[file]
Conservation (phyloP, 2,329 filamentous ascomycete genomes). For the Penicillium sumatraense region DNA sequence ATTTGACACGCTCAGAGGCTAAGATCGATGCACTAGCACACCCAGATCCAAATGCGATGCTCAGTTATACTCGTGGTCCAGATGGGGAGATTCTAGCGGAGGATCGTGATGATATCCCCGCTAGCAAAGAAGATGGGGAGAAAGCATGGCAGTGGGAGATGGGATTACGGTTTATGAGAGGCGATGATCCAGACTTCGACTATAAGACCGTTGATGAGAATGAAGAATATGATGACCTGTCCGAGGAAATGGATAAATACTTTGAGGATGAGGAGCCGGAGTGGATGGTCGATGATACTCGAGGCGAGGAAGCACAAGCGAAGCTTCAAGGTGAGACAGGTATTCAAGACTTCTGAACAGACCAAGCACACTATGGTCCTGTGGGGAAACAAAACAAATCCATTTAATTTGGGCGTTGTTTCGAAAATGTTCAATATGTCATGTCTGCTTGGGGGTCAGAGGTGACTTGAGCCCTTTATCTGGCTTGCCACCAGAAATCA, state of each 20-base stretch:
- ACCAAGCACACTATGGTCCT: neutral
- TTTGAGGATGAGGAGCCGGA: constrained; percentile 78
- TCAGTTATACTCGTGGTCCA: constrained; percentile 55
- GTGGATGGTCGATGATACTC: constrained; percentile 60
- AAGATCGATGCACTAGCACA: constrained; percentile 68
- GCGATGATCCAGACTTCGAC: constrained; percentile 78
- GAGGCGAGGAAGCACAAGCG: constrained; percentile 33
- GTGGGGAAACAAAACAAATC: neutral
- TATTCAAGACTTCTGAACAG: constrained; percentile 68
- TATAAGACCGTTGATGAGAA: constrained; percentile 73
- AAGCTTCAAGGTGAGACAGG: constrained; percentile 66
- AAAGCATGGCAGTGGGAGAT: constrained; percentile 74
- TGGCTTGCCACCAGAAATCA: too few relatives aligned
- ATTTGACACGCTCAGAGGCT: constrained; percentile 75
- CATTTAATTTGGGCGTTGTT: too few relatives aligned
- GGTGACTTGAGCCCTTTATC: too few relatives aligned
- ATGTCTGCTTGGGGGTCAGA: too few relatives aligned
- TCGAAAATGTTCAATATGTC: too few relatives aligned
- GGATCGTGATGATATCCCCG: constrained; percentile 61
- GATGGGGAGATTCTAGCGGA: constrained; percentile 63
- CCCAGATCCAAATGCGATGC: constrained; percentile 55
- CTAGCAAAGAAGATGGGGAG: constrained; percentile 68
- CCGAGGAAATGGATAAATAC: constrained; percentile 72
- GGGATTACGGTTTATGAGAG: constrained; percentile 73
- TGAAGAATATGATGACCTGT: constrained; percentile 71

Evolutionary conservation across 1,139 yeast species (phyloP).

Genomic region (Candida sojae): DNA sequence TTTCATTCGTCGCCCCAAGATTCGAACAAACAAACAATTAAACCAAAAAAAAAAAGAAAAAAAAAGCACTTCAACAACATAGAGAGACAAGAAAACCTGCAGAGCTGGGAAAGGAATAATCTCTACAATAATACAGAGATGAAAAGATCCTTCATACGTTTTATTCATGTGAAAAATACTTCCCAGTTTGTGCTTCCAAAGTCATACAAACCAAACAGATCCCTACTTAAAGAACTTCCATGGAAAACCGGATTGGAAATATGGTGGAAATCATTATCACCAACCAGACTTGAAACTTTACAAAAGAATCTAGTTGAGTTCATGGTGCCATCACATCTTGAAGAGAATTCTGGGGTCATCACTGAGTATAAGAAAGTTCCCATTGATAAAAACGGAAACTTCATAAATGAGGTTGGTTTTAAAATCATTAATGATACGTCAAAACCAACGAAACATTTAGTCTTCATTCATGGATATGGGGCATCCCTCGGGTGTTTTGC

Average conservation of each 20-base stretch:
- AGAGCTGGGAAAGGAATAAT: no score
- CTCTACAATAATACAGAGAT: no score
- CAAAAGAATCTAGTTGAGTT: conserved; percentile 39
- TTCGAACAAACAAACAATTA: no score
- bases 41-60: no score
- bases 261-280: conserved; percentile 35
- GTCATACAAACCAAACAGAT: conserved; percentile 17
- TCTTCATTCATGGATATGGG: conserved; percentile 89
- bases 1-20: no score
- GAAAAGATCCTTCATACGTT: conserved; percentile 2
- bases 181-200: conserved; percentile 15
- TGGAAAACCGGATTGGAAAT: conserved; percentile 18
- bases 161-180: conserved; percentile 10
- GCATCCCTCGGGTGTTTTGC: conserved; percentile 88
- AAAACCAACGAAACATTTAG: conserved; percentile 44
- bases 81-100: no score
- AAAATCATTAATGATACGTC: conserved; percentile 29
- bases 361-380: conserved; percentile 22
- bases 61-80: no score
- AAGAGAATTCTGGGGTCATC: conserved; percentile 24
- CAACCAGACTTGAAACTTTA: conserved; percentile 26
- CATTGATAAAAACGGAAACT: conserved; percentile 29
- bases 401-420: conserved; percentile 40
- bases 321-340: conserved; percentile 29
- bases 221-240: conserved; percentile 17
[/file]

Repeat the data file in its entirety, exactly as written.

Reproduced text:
Conservation (phyloP, 2,329 filamentous ascomycete genomes). For the Penicillium sumatraense region DNA sequence ATTTGACACGCTCAGAGGCTAAGATCGATGCACTAGCACACCCAGATCCAAATGCGATGCTCAGTTATACTCGTGGTCCAGATGGGGAGATTCTAGCGGAGGATCGTGATGATATCCCCGCTAGCAAAGAAGATGGGGAGAAAGCATGGCAGTGGGAGATGGGATTACGGTTTATGAGAGGCGATGATCCAGACTTCGACTATAAGACCGTTGATGAGAATGAAGAATATGATGACCTGTCCGAGGAAATGGATAAATACTTTGAGGATGAGGAGCCGGAGTGGATGGTCGATGATACTCGAGGCGAGGAAGCACAAGCGAAGCTTCAAGGTGAGACAGGTATTCAAGACTTCTGAACAGACCAAGCACACTATGGTCCTGTGGGGAAACAAAACAAATCCATTTAATTTGGGCGTTGTTTCGAAAATGTTCAATATGTCATGTCTGCTTGGGGGTCAGAGGTGACTTGAGCCCTTTATCTGGCTTGCCACCAGAAATCA, state of each 20-base stretch:
- ACCAAGCACACTATGGTCCT: neutral
- TTTGAGGATGAGGAGCCGGA: constrained; percentile 78
- TCAGTTATACTCGTGGTCCA: constrained; percentile 55
- GTGGATGGTCGATGATACTC: constrained; percentile 60
- AAGATCGATGCACTAGCACA: constrained; percentile 68
- GCGATGATCCAGACTTCGAC: constrained; percentile 78
- GAGGCGAGGAAGCACAAGCG: constrained; percentile 33
- GTGGGGAAACAAAACAAATC: neutral
- TATTCAAGACTTCTGAACAG: constrained; percentile 68
- TATAAGACCGTTGATGAGAA: constrained; percentile 73
- AAGCTTCAAGGTGAGACAGG: constrained; percentile 66
- AAAGCATGGCAGTGGGAGAT: constrained; percentile 74
- TGGCTTGCCACCAGAAATCA: too few relatives aligned
- ATTTGACACGCTCAGAGGCT: constrained; percentile 75
- CATTTAATTTGGGCGTTGTT: too few relatives aligned
- GGTGACTTGAGCCCTTTATC: too few relatives aligned
- ATGTCTGCTTGGGGGTCAGA: too few relatives aligned
- TCGAAAATGTTCAATATGTC: too few relatives aligned
- GGATCGTGATGATATCCCCG: constrained; percentile 61
- GATGGGGAGATTCTAGCGGA: constrained; percentile 63
- CCCAGATCCAAATGCGATGC: constrained; percentile 55
- CTAGCAAAGAAGATGGGGAG: constrained; percentile 68
- CCGAGGAAATGGATAAATAC: constrained; percentile 72
- GGGATTACGGTTTATGAGAG: constrained; percentile 73
- TGAAGAATATGATGACCTGT: constrained; percentile 71

Evolutionary conservation across 1,139 yeast species (phyloP).

Genomic region (Candida sojae): DNA sequence TTTCATTCGTCGCCCCAAGATTCGAACAAACAAACAATTAAACCAAAAAAAAAAAGAAAAAAAAAGCACTTCAACAACATAGAGAGACAAGAAAACCTGCAGAGCTGGGAAAGGAATAATCTCTACAATAATACAGAGATGAAAAGATCCTTCATACGTTTTATTCATGTGAAAAATACTTCCCAGTTTGTGCTTCCAAAGTCATACAAACCAAACAGATCCCTACTTAAAGAACTTCCATGGAAAACCGGATTGGAAATATGGTGGAAATCATTATCACCAACCAGACTTGAAACTTTACAAAAGAATCTAGTTGAGTTCATGGTGCCATCACATCTTGAAGAGAATTCTGGGGTCATCACTGAGTATAAGAAAGTTCCCATTGATAAAAACGGAAACTTCATAAATGAGGTTGGTTTTAAAATCATTAATGATACGTCAAAACCAACGAAACATTTAGTCTTCATTCATGGATATGGGGCATCCCTCGGGTGTTTTGC

Average conservation of each 20-base stretch:
- AGAGCTGGGAAAGGAATAAT: no score
- CTCTACAATAATACAGAGAT: no score
- CAAAAGAATCTAGTTGAGTT: conserved; percentile 39
- TTCGAACAAACAAACAATTA: no score
- bases 41-60: no score
- bases 261-280: conserved; percentile 35
- GTCATACAAACCAAACAGAT: conserved; percentile 17
- TCTTCATTCATGGATATGGG: conserved; percentile 89
- bases 1-20: no score
- GAAAAGATCCTTCATACGTT: conserved; percentile 2
- bases 181-200: conserved; percentile 15
- TGGAAAACCGGATTGGAAAT: conserved; percentile 18
- bases 161-180: conserved; percentile 10
- GCATCCCTCGGGTGTTTTGC: conserved; percentile 88
- AAAACCAACGAAACATTTAG: conserved; percentile 44
- bases 81-100: no score
- AAAATCATTAATGATACGTC: conserved; percentile 29
- bases 361-380: conserved; percentile 22
- bases 61-80: no score
- AAGAGAATTCTGGGGTCATC: conserved; percentile 24
- CAACCAGACTTGAAACTTTA: conserved; percentile 26
- CATTGATAAAAACGGAAACT: conserved; percentile 29
- bases 401-420: conserved; percentile 40
- bases 321-340: conserved; percentile 29
- bases 221-240: conserved; percentile 17